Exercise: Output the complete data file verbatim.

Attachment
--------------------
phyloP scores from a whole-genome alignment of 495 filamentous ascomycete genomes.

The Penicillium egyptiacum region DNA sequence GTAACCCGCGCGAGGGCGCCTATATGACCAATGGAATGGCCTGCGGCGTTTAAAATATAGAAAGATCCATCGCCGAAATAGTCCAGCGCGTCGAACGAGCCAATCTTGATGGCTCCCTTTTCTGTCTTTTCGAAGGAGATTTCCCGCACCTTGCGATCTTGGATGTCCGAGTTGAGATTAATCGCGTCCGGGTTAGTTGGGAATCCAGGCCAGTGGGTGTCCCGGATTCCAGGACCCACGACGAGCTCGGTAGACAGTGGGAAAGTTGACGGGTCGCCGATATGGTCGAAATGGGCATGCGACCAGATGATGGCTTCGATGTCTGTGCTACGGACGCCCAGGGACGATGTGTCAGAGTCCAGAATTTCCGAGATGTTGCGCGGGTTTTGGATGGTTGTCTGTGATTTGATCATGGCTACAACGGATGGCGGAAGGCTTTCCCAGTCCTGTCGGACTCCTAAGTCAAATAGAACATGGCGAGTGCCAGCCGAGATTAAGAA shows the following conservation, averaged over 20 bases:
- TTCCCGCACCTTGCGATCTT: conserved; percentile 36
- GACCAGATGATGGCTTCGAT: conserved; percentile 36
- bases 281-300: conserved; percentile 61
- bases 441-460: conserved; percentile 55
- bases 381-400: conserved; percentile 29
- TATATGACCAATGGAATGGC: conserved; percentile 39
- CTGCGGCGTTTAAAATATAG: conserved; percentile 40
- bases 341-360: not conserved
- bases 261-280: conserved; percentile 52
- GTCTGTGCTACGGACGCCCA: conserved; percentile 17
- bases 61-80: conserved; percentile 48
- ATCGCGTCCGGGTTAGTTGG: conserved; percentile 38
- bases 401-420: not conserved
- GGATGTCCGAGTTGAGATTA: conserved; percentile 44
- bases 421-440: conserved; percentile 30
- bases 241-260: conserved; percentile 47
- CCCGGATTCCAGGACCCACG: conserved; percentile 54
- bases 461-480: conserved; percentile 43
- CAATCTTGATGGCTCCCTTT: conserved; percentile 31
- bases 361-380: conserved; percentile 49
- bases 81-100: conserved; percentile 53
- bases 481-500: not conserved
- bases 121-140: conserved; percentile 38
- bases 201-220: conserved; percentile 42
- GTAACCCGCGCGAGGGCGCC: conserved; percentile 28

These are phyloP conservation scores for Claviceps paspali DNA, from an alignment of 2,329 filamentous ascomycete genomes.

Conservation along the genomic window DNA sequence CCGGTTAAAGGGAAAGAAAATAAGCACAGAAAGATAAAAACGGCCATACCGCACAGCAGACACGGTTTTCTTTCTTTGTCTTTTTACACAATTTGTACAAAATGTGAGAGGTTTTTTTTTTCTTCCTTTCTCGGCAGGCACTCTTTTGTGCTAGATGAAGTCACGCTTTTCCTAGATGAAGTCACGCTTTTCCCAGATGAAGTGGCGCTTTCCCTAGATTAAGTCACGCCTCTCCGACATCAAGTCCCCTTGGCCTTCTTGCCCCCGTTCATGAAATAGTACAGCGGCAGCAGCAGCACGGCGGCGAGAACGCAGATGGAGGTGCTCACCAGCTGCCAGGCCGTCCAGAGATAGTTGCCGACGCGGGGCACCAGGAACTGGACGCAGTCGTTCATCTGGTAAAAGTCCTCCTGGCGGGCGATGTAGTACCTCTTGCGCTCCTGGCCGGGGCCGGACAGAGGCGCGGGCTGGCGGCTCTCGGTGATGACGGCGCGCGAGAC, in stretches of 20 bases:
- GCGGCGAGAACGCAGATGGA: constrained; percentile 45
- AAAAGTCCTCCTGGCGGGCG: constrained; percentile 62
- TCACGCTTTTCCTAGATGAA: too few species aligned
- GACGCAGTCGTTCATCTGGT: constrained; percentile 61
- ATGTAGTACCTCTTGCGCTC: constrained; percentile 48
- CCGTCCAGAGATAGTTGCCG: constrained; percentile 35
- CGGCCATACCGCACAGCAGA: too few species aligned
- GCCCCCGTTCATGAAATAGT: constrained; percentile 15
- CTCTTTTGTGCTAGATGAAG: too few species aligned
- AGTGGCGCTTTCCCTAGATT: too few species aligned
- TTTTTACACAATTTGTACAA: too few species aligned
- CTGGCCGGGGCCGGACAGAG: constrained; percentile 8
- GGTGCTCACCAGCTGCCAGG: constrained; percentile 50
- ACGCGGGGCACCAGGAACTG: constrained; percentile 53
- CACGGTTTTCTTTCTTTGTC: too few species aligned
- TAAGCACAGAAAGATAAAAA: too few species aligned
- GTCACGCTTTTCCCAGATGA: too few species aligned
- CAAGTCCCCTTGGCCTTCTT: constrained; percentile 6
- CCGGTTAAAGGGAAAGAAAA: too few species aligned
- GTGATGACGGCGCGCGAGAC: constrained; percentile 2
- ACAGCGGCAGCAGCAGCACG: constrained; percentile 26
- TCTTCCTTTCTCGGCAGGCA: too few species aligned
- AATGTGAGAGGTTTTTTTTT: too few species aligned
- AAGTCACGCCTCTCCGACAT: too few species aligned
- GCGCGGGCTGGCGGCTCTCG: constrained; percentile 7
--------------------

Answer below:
phyloP scores from a whole-genome alignment of 495 filamentous ascomycete genomes.

The Penicillium egyptiacum region DNA sequence GTAACCCGCGCGAGGGCGCCTATATGACCAATGGAATGGCCTGCGGCGTTTAAAATATAGAAAGATCCATCGCCGAAATAGTCCAGCGCGTCGAACGAGCCAATCTTGATGGCTCCCTTTTCTGTCTTTTCGAAGGAGATTTCCCGCACCTTGCGATCTTGGATGTCCGAGTTGAGATTAATCGCGTCCGGGTTAGTTGGGAATCCAGGCCAGTGGGTGTCCCGGATTCCAGGACCCACGACGAGCTCGGTAGACAGTGGGAAAGTTGACGGGTCGCCGATATGGTCGAAATGGGCATGCGACCAGATGATGGCTTCGATGTCTGTGCTACGGACGCCCAGGGACGATGTGTCAGAGTCCAGAATTTCCGAGATGTTGCGCGGGTTTTGGATGGTTGTCTGTGATTTGATCATGGCTACAACGGATGGCGGAAGGCTTTCCCAGTCCTGTCGGACTCCTAAGTCAAATAGAACATGGCGAGTGCCAGCCGAGATTAAGAA shows the following conservation, averaged over 20 bases:
- TTCCCGCACCTTGCGATCTT: conserved; percentile 36
- GACCAGATGATGGCTTCGAT: conserved; percentile 36
- bases 281-300: conserved; percentile 61
- bases 441-460: conserved; percentile 55
- bases 381-400: conserved; percentile 29
- TATATGACCAATGGAATGGC: conserved; percentile 39
- CTGCGGCGTTTAAAATATAG: conserved; percentile 40
- bases 341-360: not conserved
- bases 261-280: conserved; percentile 52
- GTCTGTGCTACGGACGCCCA: conserved; percentile 17
- bases 61-80: conserved; percentile 48
- ATCGCGTCCGGGTTAGTTGG: conserved; percentile 38
- bases 401-420: not conserved
- GGATGTCCGAGTTGAGATTA: conserved; percentile 44
- bases 421-440: conserved; percentile 30
- bases 241-260: conserved; percentile 47
- CCCGGATTCCAGGACCCACG: conserved; percentile 54
- bases 461-480: conserved; percentile 43
- CAATCTTGATGGCTCCCTTT: conserved; percentile 31
- bases 361-380: conserved; percentile 49
- bases 81-100: conserved; percentile 53
- bases 481-500: not conserved
- bases 121-140: conserved; percentile 38
- bases 201-220: conserved; percentile 42
- GTAACCCGCGCGAGGGCGCC: conserved; percentile 28

These are phyloP conservation scores for Claviceps paspali DNA, from an alignment of 2,329 filamentous ascomycete genomes.

Conservation along the genomic window DNA sequence CCGGTTAAAGGGAAAGAAAATAAGCACAGAAAGATAAAAACGGCCATACCGCACAGCAGACACGGTTTTCTTTCTTTGTCTTTTTACACAATTTGTACAAAATGTGAGAGGTTTTTTTTTTCTTCCTTTCTCGGCAGGCACTCTTTTGTGCTAGATGAAGTCACGCTTTTCCTAGATGAAGTCACGCTTTTCCCAGATGAAGTGGCGCTTTCCCTAGATTAAGTCACGCCTCTCCGACATCAAGTCCCCTTGGCCTTCTTGCCCCCGTTCATGAAATAGTACAGCGGCAGCAGCAGCACGGCGGCGAGAACGCAGATGGAGGTGCTCACCAGCTGCCAGGCCGTCCAGAGATAGTTGCCGACGCGGGGCACCAGGAACTGGACGCAGTCGTTCATCTGGTAAAAGTCCTCCTGGCGGGCGATGTAGTACCTCTTGCGCTCCTGGCCGGGGCCGGACAGAGGCGCGGGCTGGCGGCTCTCGGTGATGACGGCGCGCGAGAC, in stretches of 20 bases:
- GCGGCGAGAACGCAGATGGA: constrained; percentile 45
- AAAAGTCCTCCTGGCGGGCG: constrained; percentile 62
- TCACGCTTTTCCTAGATGAA: too few species aligned
- GACGCAGTCGTTCATCTGGT: constrained; percentile 61
- ATGTAGTACCTCTTGCGCTC: constrained; percentile 48
- CCGTCCAGAGATAGTTGCCG: constrained; percentile 35
- CGGCCATACCGCACAGCAGA: too few species aligned
- GCCCCCGTTCATGAAATAGT: constrained; percentile 15
- CTCTTTTGTGCTAGATGAAG: too few species aligned
- AGTGGCGCTTTCCCTAGATT: too few species aligned
- TTTTTACACAATTTGTACAA: too few species aligned
- CTGGCCGGGGCCGGACAGAG: constrained; percentile 8
- GGTGCTCACCAGCTGCCAGG: constrained; percentile 50
- ACGCGGGGCACCAGGAACTG: constrained; percentile 53
- CACGGTTTTCTTTCTTTGTC: too few species aligned
- TAAGCACAGAAAGATAAAAA: too few species aligned
- GTCACGCTTTTCCCAGATGA: too few species aligned
- CAAGTCCCCTTGGCCTTCTT: constrained; percentile 6
- CCGGTTAAAGGGAAAGAAAA: too few species aligned
- GTGATGACGGCGCGCGAGAC: constrained; percentile 2
- ACAGCGGCAGCAGCAGCACG: constrained; percentile 26
- TCTTCCTTTCTCGGCAGGCA: too few species aligned
- AATGTGAGAGGTTTTTTTTT: too few species aligned
- AAGTCACGCCTCTCCGACAT: too few species aligned
- GCGCGGGCTGGCGGCTCTCG: constrained; percentile 7